On this International Day Against Homo and Transphobia, the signatories of this press release, carrying the voices of their respective constituencies call on all stakeholders, including the government, to guarantee transgender and intersex people their basic human rights as enshrined by the Constitution of the Republic. We would like to remind government about its commitment as a signatory to the UN Declaration of Human Rights, CEDAW, the SADC Gender Protocol and numerous other human rights instruments articulating the full enjoyment of universal human rights of all people in South Africa. We appeal to the South African government as the central authority in the country to recognise the human rights violations of transgender and people as hate crimes and deal with them accordingly.
Civil society response
Gender Dynamix is a registered non-profit organisation advocating for the human rights of transgender, transsexual and gender non-conforming individuals. The organisation, established in 2005, adopted the mandate of working specifically on issues affecting transgender people. It was the first organisation on the African continent to address the unique issues of transgender people.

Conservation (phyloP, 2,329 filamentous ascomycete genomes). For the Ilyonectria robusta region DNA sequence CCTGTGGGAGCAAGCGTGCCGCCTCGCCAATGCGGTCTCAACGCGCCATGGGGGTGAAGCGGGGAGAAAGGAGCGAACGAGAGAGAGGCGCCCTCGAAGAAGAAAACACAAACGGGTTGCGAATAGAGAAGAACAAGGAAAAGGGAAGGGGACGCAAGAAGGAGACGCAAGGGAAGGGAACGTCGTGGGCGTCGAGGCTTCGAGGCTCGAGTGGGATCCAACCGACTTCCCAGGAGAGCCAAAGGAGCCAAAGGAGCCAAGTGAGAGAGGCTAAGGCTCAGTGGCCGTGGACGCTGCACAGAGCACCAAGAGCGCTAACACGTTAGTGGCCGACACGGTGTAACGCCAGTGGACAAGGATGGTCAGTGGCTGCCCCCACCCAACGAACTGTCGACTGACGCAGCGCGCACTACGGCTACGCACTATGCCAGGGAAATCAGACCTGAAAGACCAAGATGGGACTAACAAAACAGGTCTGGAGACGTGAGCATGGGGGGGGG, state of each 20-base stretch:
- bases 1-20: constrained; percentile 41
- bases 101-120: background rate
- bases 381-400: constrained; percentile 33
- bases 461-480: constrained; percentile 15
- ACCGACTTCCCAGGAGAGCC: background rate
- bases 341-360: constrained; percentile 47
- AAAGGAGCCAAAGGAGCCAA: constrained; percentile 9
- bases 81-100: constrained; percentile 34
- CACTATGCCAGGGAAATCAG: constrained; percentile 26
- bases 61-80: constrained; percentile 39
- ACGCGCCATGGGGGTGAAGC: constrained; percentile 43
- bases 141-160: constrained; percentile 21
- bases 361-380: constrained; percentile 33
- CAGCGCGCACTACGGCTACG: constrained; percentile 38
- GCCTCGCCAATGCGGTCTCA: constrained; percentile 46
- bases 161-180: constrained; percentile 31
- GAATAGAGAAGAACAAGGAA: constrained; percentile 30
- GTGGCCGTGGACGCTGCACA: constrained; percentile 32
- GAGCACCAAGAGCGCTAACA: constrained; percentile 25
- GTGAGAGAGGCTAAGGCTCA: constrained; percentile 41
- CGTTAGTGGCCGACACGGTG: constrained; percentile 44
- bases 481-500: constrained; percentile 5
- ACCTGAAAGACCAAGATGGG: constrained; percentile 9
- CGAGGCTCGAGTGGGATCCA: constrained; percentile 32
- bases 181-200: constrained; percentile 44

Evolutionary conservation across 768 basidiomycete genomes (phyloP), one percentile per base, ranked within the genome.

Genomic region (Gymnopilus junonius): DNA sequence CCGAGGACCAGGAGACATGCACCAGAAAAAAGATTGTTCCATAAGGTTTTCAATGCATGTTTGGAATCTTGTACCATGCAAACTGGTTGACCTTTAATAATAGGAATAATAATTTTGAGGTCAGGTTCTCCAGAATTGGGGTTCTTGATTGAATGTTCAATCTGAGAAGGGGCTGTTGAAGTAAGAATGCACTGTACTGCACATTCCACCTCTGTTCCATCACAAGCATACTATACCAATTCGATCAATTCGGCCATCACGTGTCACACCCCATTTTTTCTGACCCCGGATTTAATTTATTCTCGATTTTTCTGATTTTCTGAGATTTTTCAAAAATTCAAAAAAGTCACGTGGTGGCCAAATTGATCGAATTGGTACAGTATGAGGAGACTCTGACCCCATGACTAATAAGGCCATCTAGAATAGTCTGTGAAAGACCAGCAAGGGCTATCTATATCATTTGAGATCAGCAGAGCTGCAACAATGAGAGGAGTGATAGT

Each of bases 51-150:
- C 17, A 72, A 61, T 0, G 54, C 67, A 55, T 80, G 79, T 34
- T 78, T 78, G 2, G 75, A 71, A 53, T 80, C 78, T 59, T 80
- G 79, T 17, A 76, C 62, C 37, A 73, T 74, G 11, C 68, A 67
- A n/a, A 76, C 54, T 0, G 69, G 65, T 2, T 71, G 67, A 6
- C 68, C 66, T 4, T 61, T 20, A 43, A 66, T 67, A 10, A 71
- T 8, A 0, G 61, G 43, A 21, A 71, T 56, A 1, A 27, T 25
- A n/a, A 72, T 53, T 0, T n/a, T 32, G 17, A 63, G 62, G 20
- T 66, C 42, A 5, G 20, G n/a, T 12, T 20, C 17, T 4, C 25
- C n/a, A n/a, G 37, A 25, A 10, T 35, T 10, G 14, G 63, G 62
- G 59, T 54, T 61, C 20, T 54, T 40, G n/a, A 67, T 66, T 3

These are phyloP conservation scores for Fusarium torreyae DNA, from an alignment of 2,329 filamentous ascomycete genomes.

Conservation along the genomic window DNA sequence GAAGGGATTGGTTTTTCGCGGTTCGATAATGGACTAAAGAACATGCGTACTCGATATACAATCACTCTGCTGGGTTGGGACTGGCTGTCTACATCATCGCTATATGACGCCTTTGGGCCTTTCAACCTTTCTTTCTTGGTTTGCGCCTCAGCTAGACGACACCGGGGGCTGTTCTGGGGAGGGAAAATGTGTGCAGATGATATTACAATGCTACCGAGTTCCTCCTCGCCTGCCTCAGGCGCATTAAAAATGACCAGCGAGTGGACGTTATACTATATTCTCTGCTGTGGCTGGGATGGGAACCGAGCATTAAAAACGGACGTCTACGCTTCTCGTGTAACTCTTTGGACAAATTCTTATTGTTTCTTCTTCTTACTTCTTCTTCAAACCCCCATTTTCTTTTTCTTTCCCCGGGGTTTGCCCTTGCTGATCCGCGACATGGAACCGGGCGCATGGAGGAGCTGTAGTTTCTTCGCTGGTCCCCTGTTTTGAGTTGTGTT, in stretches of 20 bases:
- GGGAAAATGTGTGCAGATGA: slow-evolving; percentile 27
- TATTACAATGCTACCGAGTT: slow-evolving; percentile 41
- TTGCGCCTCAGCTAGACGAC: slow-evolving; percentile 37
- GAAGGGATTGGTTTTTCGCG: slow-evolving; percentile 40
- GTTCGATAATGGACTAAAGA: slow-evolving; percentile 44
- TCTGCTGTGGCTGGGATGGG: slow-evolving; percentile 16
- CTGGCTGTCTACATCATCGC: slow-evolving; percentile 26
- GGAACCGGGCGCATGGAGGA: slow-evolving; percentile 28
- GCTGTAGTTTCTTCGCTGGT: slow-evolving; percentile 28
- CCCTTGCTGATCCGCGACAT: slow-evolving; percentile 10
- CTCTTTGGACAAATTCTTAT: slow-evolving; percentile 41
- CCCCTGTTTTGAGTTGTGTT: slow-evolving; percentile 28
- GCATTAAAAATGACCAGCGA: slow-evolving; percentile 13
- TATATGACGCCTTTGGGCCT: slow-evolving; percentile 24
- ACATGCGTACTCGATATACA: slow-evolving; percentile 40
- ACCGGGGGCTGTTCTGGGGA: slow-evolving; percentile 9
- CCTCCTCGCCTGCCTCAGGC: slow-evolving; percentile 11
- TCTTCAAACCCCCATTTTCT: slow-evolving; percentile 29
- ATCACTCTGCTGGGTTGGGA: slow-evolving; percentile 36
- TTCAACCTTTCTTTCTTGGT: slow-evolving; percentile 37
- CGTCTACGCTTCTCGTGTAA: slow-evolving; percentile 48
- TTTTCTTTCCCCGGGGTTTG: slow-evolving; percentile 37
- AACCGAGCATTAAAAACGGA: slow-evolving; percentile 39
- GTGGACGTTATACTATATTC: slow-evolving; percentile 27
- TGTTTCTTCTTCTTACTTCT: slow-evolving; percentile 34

Transgender and Intersex Africa was established to address the needs of transgender and intersex individuals from black townships and rural areas.
“We as TIA felt that we need an organisation that will be serving for black trans and intersex community in particular because we realised that the language and applicable terminologies are not easily translated in our mother tongue”. Tebogo Nkoana in an article published by Behind the Mask, 14 June 2011
S.H.E, the social, health and empowerment coalition of transgender women in Africa was established from a need to contextualise the lives of transgender women within a feminist framework. For more information, assistance and support, the following organisations can be contacted:
Transgender and Intersex Africa